Many owners of small businesses give little if any thought to the process of choosing their business’ next leaders and preparing them to nurture the business and its value.
One attorney who works on this “succession planning” reports her clients usually plan a two-week vacation more carefully than the fate of their business.
Small businesses are prone to failure soon after the passing of their founders. In the end, without successful succession planning, it is often nearly impossible to maintain the value of a business for customers, partners and the owner’s heirs.
Devoted daughter finds herself locked out
In December 2017, in Pittsfield in western Massachusetts, an engineer died suddenly of a heart attack. He had a one-man business selling his own books about engineering, and his daughter made the decision to keep it going.
She found she did not know the password to the email account he used to communicate with customers, how to manage his copyrights, when to renew his business licenses, where he sold his books or how he advertised. When hackers hijacked his accounts, her problems only multiplied.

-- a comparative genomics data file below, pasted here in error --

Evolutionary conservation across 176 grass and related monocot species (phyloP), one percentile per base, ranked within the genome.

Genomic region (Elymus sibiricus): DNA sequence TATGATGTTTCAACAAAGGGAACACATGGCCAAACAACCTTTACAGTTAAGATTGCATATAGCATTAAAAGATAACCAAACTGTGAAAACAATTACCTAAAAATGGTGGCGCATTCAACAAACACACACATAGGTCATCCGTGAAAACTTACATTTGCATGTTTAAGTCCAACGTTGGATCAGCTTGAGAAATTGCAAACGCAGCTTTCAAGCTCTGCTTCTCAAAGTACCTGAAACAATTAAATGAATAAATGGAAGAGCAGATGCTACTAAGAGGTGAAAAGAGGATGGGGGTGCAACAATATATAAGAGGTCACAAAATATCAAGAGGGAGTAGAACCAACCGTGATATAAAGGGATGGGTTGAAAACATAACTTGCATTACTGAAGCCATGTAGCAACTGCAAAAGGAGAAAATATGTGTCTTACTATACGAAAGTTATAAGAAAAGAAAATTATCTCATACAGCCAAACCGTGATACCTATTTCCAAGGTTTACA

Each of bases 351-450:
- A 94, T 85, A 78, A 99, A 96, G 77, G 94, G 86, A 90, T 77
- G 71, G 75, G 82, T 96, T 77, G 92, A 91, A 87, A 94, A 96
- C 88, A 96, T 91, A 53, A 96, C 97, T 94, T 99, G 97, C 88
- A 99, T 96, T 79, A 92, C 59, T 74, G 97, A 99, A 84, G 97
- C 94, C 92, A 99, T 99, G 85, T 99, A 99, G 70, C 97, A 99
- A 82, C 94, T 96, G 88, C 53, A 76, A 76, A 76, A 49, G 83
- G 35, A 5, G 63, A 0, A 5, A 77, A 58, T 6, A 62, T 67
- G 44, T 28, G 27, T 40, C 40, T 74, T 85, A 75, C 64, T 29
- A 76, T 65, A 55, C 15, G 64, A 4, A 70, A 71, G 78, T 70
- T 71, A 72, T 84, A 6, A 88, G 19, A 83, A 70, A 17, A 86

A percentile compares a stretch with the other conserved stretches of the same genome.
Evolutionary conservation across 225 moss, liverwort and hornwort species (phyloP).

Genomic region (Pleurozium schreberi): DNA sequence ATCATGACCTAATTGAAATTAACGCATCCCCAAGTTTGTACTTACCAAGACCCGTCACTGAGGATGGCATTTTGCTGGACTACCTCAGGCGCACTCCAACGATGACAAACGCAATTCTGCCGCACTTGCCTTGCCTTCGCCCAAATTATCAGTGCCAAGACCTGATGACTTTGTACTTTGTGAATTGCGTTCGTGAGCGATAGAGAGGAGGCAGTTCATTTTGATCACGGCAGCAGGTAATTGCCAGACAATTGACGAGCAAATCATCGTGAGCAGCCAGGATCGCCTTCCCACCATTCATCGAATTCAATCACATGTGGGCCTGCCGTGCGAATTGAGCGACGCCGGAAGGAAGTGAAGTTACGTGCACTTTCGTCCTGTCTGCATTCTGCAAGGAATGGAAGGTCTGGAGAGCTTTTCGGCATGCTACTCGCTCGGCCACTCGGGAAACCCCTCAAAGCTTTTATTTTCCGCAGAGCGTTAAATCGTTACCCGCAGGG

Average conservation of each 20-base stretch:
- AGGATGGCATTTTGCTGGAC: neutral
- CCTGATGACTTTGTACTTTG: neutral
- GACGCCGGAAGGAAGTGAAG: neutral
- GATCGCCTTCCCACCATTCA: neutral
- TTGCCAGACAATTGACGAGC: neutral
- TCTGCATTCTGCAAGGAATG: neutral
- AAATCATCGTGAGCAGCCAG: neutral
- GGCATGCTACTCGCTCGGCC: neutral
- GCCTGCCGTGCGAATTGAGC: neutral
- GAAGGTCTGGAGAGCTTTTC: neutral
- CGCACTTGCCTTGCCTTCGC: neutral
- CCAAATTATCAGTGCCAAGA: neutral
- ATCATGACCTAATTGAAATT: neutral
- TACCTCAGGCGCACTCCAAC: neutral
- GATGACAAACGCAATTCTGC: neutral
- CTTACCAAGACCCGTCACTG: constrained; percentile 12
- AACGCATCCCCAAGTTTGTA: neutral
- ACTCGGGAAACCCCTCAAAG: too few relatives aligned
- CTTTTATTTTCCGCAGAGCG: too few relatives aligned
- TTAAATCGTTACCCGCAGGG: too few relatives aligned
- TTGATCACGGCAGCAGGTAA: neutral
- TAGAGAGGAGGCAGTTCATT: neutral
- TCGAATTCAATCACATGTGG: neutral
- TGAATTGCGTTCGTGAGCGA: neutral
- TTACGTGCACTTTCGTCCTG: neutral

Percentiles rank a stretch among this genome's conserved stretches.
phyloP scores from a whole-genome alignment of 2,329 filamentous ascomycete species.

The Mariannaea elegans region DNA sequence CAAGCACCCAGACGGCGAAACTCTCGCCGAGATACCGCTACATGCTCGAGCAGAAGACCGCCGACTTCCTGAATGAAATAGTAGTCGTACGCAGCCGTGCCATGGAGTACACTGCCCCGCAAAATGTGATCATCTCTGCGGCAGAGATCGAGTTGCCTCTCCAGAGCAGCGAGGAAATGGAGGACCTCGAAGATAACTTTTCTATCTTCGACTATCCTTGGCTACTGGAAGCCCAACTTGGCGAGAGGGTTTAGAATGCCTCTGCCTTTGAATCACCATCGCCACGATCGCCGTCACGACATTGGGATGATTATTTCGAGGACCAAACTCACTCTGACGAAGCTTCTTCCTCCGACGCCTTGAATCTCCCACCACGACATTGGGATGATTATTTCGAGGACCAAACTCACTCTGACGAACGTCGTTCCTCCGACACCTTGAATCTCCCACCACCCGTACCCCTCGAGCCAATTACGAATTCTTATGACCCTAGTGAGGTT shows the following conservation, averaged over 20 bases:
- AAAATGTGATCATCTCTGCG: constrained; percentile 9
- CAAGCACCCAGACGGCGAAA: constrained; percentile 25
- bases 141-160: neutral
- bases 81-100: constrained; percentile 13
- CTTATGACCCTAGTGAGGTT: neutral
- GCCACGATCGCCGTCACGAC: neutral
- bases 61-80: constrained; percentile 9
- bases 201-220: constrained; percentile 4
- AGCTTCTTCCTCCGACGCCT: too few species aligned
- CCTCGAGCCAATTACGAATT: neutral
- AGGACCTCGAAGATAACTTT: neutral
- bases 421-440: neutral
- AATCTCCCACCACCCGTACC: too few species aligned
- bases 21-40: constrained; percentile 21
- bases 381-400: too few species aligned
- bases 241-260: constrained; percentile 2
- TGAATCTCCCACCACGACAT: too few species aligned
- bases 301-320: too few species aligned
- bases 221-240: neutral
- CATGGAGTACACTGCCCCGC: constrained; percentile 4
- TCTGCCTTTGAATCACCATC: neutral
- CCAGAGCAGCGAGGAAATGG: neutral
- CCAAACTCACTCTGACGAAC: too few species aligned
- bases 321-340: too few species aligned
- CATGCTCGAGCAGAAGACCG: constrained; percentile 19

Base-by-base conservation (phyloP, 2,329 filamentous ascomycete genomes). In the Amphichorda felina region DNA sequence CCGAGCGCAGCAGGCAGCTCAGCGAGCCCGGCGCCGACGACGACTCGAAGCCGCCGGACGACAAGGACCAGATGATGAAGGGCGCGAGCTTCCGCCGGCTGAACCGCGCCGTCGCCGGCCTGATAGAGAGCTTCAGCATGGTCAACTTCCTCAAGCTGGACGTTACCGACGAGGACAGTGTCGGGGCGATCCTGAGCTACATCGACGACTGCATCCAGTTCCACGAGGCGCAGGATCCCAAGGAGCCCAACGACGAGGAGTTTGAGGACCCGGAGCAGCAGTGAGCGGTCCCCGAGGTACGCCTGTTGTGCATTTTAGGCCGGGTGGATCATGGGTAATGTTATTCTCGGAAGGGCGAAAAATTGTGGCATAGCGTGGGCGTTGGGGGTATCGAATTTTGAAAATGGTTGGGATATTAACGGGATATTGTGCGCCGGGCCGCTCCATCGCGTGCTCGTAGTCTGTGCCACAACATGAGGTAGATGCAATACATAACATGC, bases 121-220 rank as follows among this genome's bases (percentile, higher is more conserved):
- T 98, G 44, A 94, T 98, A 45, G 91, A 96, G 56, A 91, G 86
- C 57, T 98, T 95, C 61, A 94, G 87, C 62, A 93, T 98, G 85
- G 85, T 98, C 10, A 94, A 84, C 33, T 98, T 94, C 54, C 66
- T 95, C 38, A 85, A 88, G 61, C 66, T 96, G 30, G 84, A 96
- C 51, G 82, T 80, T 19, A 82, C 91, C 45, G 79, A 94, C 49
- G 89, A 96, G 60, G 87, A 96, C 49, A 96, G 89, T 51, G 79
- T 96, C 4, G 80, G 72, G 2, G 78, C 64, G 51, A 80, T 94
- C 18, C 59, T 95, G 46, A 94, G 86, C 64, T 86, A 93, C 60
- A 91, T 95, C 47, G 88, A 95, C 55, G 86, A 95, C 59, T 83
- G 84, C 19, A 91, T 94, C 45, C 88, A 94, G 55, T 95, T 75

As a recent article by the Associated Press describes, hers is a common problem.
Challenges facing a family taking over
Customers often think of a small business as the owner. It can already be hard to convince them to stay when the face of the business vanishes. And when the transition turns out to be rocky, the business often dies.
Rocky transitions are typical. Often, competition breaks out within the family, and if the owner had partners, conflict can flare as the family tries to fill the vacancy. If court battles result, the drain on money, focus and good will can leave the business without value.
Having time to remember the founder
Amid conflict and grief, the family often must learn a business and an industry, understand records not designed to be understood, find out who the employees and customers as well as reassure everyone that everything will be fine.
Every business owner has a to-do list that is several items too long. Succession planning takes a bit of time and attention, but the true value of an owner’s time and attention often becomes clear when heirs enjoy the fruits of a solid succession plan